Self Managed Super Fund

What is a Self-Managed Super Fund (SMSF)?


Like other superannuation funds, Self-Managed Super Funds (SMSF) is a way of saving for your retirement.

The difference between a Self-Managed Super Fund (SMSF) and other types of funds is that, generally,

the members of a Self Managed Super Fund SMSF are also the trustees. 

This means the members of the Self-Managed Super Fund (SMSF) run it for their own benefit.



Self Managed Super Funds (SMSF) and you


While Self Managed Super Funds (SMSF) may sound like a good solution for some, it may not be suitable for everyone.


If you are considering a Self Managed Super Fund (SMSF), licensed financial advisors, tax agents

and accountants can also help you understand what is involved. If deciding Self Managed Super Fund (SMSF)

is appropriate for your super savings, ensure that the fund is set up and maintained correctly and eligible

for tax concessions.


Once your Self Managed Super fund (SMSF) is established, you as a trustee control the investment of the contributions

and fund earnings. You must also prepare and implement and investment strategy and ensure that it is being

reviewed regularly.


There are rules and regulations that you must follow to ensure the fund’s assets are protected to provide benefits

in retirement.You should continually reassess the circumstances of the fund and each individual member to determine

whether a Self Managed Super Fund (SMSF) is still the most appropriate option for your retirement.


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You have complete control over the   fund’s investments; however, you must develop and maintain an appropriate investment objective and strategy.



Having control of your fund means you’re able to invest in a range of assets including bank deposits, direct property, shares, managed funds and pooled investment trusts. You’re also able to switch or modify those investments as you see fit.


Cost Savings

Generally, the cost of managing a Self-Managed Super Fund (SMSF) does not increase as your super investment grows. So the greater the account balance the more cost effective the Self Managed Super fund (SMSF) is.


Tax Concessions

The fund can provide tax concessions such as the deferral of lump sum tax in the pension phase. There are also opportunities to use credits from franked dividends to reduce the 15% tax rate for those in Accumulation phase. For those aged 60 and over, earning within pension phase are tax free.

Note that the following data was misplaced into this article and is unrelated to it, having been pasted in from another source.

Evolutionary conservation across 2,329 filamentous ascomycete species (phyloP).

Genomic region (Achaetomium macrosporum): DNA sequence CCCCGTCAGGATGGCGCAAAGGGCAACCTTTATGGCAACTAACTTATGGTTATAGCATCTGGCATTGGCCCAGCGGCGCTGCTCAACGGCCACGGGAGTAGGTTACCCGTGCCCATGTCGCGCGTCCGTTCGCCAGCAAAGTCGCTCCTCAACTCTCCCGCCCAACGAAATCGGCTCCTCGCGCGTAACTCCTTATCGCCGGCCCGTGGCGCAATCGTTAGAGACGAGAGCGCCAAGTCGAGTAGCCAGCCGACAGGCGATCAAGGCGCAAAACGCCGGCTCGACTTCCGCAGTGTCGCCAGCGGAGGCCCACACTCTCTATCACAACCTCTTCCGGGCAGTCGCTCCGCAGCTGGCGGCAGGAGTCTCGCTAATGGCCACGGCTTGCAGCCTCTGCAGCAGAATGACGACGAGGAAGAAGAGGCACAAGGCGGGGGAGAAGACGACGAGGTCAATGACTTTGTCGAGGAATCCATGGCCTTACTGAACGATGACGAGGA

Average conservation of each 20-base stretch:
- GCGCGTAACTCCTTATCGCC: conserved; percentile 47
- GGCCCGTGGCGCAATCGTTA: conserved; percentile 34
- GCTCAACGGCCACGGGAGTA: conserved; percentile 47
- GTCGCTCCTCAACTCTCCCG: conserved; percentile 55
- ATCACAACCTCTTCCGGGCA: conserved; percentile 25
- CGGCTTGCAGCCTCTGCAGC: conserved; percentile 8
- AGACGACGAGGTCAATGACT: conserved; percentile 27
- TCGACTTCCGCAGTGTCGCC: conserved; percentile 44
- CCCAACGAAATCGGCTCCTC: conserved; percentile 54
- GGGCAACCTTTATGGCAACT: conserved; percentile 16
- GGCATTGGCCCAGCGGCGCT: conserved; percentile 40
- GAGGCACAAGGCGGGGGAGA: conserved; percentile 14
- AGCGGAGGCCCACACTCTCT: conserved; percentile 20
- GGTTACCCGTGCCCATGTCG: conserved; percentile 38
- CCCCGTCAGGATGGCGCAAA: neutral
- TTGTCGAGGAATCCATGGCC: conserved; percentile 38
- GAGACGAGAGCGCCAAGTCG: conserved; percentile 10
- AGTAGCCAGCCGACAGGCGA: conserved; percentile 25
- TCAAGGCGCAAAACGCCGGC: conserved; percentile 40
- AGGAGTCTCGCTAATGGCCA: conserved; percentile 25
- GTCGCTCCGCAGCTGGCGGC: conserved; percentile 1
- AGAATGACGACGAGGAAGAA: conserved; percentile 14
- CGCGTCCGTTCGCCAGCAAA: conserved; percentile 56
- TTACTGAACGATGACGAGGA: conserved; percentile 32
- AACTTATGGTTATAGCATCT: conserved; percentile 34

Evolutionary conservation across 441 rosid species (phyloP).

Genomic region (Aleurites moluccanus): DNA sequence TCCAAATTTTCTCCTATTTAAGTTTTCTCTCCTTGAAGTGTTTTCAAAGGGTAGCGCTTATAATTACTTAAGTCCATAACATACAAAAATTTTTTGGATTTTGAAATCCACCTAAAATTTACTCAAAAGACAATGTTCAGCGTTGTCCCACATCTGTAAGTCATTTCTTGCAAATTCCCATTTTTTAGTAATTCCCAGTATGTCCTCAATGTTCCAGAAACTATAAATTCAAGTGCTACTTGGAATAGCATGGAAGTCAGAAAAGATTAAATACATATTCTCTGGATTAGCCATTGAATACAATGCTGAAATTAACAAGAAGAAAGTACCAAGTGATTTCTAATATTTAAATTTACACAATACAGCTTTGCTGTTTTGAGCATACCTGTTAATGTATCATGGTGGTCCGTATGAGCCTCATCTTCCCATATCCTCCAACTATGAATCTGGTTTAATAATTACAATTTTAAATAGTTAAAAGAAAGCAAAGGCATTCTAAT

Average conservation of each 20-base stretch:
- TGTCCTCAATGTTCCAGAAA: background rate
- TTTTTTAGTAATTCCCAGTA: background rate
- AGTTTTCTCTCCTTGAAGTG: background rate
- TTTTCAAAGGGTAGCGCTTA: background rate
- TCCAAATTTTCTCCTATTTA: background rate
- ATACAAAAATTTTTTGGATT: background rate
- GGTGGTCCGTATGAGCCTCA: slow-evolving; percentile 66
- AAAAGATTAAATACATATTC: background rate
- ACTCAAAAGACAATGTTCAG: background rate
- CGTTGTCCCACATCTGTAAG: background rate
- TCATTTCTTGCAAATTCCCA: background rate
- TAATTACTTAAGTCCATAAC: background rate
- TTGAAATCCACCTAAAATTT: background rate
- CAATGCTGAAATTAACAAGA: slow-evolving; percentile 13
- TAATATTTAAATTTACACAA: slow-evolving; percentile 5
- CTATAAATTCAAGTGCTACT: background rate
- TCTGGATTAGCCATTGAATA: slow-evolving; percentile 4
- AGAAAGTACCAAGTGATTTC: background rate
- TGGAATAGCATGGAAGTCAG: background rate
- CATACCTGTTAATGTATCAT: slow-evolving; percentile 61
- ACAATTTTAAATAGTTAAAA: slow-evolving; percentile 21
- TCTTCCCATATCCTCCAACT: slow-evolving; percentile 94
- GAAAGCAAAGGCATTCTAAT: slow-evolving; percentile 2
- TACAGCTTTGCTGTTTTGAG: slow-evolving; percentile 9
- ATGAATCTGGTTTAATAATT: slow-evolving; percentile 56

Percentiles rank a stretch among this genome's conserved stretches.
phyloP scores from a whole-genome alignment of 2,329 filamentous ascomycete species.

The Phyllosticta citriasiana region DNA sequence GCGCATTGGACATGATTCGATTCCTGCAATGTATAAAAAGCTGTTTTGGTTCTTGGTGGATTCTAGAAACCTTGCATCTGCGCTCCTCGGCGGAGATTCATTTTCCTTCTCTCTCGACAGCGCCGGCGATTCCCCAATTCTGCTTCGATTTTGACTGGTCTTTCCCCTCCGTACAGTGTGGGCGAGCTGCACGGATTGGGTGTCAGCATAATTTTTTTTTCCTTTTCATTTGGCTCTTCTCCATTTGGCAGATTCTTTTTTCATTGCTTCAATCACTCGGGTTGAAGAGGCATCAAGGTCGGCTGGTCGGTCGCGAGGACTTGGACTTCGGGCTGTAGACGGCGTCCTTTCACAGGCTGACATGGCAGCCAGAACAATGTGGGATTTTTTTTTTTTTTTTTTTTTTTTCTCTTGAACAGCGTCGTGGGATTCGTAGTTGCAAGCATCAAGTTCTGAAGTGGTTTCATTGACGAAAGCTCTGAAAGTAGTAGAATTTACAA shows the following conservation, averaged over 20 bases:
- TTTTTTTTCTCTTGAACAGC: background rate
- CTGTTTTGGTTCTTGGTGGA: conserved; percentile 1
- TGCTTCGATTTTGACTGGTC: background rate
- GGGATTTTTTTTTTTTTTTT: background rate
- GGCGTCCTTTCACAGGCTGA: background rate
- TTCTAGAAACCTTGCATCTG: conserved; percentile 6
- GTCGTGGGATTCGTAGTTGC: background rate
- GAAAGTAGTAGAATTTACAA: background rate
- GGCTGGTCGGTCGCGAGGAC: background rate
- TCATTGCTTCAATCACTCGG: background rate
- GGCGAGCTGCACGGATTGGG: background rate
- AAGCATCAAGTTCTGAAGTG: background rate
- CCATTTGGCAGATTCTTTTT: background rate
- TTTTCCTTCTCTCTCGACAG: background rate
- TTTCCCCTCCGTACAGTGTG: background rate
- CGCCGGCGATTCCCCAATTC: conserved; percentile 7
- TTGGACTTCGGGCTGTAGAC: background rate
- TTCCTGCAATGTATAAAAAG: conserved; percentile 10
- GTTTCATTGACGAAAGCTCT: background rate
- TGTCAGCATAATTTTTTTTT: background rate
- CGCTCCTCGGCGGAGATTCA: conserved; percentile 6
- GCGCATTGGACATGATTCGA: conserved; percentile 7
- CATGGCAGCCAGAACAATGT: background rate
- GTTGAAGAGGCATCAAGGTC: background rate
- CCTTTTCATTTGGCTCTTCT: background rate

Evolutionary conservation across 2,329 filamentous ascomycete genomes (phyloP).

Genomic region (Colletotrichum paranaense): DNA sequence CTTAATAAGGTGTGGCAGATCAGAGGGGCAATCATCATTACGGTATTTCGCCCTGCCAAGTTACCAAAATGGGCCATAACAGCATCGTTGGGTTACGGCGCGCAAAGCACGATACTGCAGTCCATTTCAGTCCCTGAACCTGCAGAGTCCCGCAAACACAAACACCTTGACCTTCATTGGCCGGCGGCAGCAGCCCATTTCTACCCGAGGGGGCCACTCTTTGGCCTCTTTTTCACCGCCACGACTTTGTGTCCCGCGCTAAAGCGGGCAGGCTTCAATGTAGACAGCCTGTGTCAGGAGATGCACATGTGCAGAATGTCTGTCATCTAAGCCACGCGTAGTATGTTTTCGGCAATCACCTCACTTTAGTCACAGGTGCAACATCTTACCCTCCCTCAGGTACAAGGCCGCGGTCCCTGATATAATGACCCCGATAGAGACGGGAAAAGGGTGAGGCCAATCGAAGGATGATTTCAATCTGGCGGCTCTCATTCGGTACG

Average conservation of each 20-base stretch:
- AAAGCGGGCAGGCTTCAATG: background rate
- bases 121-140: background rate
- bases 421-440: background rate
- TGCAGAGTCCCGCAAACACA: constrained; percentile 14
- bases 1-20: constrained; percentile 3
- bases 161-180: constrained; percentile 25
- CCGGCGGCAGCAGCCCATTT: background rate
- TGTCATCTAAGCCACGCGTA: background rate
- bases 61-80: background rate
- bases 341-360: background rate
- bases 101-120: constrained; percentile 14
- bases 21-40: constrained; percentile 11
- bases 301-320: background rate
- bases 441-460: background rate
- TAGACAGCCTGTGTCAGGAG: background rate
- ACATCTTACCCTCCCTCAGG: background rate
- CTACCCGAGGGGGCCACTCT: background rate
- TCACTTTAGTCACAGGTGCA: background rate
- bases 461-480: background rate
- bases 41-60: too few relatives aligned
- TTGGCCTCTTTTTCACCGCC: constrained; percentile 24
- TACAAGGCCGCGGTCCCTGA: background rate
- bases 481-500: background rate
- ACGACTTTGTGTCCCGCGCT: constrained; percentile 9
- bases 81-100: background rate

Advantages for Small Business

Typically many small business owners are able to utilise super rules which permit Self Managed Super Fund (SMSF) to invest in business real property either directly or through non geared unit trusts or warrant trusts and lease back the property to a related party





All decisions and responsibilities associated with managing a Self Managed Super Fund (SMSF) rest with you as a trustee. In addition, all superannuation funds have to comply with certain rules and certain deadlines. As trustees, you’re responsible for making sure the Self Managed Super Fund (SMSF) meets all legislative requirements, so everything need’s to be kept up to date. You can be penalised for breaches of the legislation.


It Can Be Expensive

Depending on the types of investments in the fund or the administration and consulting assistance you receive, it may be expensive to maintain the fund.


Limited Ability to Diversify Investments

Although you are generally able to invest in a greater range of assets, you may not have sufficient money in the fund to diversify across them all. You also need to monitor the investment performance of the fund. You could simplify these tasks by investing in manage/pooled investments.


No Access to Superannuation Complaints Tribunal

As a member of a Self- Managed Super Fund (SMSF) you are not able to bring complaints or disputes to the Superannuation Complaints Tribunal. Instead you must have any matters heard by the Courts which may become expensive and result in delays.